News / Science & Technology

Future Astronauts Could Print Food

A schematic diagram shows how a 3D printer for food would work. (Credit: SMRC)
A schematic diagram shows how a 3D printer for food would work. (Credit: SMRC)

Related Articles

Earth, Moon Share Water Source

Research raises questions about formation of Moon

Video Moon Hit By Largest Meteoroid Impact in 8 Years

Flash was nearly 10 times as bright as anything ever seen before

Astronomers Awaiting Comet ISON's Year-End Spectacular

Celestial rock and ice formation expected to bedazzle enthusiasts with long, luminous tail
Astronauts on future missions to Mars may be able to dial up a pizza via a 3D printer.

NASA announced it awarded a $125,000 grant to Systems & Materials Research Corporation’s Anjan Contractor, who has already designed the printer.

The head of the printer will be fed with a combination of nutrients, water, oils and flavors, which can be sprayed, layer by layer to create three dimensional food.

The base ingredients could have a shelf life of up to 30 years.

The first test: printing a pizza.

According to a proposal posted on the NASA website in March, “the 3D printing component will deliver macronutrients [starch, protein, and fat], structure, and texture while the ink jet will deliver micronutrients, flavor, and smell.”

“Using unflavored macronutrients, such as protein, starch and fat, the sustenance portion of the diet can be rapidly produced in a variety of shapes and textures directly from the 3D printer [already warm],” according to the proposal.

The biggest advantage to 3D food printing, NASA says, is that there is no waste.

According to the NASA proposal, printing food could have applications beyond space.

Citing projections of the world’s population reaching 12 billion by the end of the century, NASA said “current infrastructure of food production and supply will not be able to meet the demand of such a large population.”

“By exploring and implementing technologies such as 3D printing, this may avoid food shortage, inflation, starvation, famine and even food wars,” reads the proposal.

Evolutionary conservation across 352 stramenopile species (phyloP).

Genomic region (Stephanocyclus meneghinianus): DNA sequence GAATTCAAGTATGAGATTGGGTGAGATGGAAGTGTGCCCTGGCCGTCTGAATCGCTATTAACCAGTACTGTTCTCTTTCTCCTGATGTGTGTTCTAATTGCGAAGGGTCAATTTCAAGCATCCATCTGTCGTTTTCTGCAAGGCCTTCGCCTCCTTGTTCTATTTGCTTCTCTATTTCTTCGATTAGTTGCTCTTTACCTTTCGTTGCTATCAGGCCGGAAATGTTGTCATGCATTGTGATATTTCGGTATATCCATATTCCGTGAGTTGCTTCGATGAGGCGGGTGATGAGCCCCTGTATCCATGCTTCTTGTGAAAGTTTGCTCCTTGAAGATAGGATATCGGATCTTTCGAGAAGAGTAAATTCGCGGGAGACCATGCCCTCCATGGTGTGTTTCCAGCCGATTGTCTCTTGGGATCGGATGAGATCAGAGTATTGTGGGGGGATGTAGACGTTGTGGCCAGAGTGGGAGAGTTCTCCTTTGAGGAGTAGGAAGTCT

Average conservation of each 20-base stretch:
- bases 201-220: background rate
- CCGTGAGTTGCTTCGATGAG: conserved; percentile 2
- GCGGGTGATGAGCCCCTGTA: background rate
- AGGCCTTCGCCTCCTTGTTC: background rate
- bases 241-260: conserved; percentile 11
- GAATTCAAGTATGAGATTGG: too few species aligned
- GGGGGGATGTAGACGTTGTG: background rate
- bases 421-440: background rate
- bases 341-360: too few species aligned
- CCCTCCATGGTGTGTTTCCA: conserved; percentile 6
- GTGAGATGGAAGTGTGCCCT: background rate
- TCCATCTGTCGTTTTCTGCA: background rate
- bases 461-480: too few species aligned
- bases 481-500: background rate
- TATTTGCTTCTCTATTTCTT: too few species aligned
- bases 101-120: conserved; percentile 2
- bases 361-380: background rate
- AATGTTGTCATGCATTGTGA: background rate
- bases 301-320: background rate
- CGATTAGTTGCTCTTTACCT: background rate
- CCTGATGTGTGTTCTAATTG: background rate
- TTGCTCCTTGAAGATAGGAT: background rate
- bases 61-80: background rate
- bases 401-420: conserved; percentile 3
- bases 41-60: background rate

NASA said the military could also benefit from 3D food technology because it would “reduce military logistics, disposal waste, increase operational efficiency and mission effectiveness especially during wartime.”

Furthermore, submarines and aircraft carriers could benefit from lowered downtime to refill supplies.

You May Like

Video British Fighters On Frontline of ISIS Information War

It’s estimated that several hundred British citizens are fighting for Islamic State alongside other foreign jihadists More

Multimedia Hit Song Delivers Ebola Message in Liberia

'Ebola in Town' has danceable beat, while also delivering serious message about avoiding infection More

Video New Technology Gives Surgeons Unprecedented Views of Patients’ Bodies

Technology offers real-time, interactive, medical visualization and is multi-dimensional More

This forum has been closed.
Comment Sorting
Comments
     
by: CrygDyllyn from: USA
May 23, 2013 4:30 AM
Besides vitamins, there are thousands of micronutrients that are needed for health. We do not know all the micronutrients, and we don't know the diet requirements of the ones we know about.

I question whether this technology can really displace real food.

Featured Videos

Your JavaScript is turned off or you have an old version of Adobe's Flash Player. Get the latest Flash player.
Native Bees May Help Save Cropsi
X
Deborah Block
August 22, 2014 12:23 AM
U.S. President Barack Obama has called for a federal strategy to promote the health of bees that have been declining. The honeybee has been waning due to parasites, disease and pesticides. Wild bees may be used to take over their role as crop pollinators. Scientists first need to learn a lot more about wild bees, says biologist Sam Droege, who is pioneering the first national inventory on native bees. VOA’s Deborah Block went to his research laboratory in Beltsville, Maryland, to bring you more.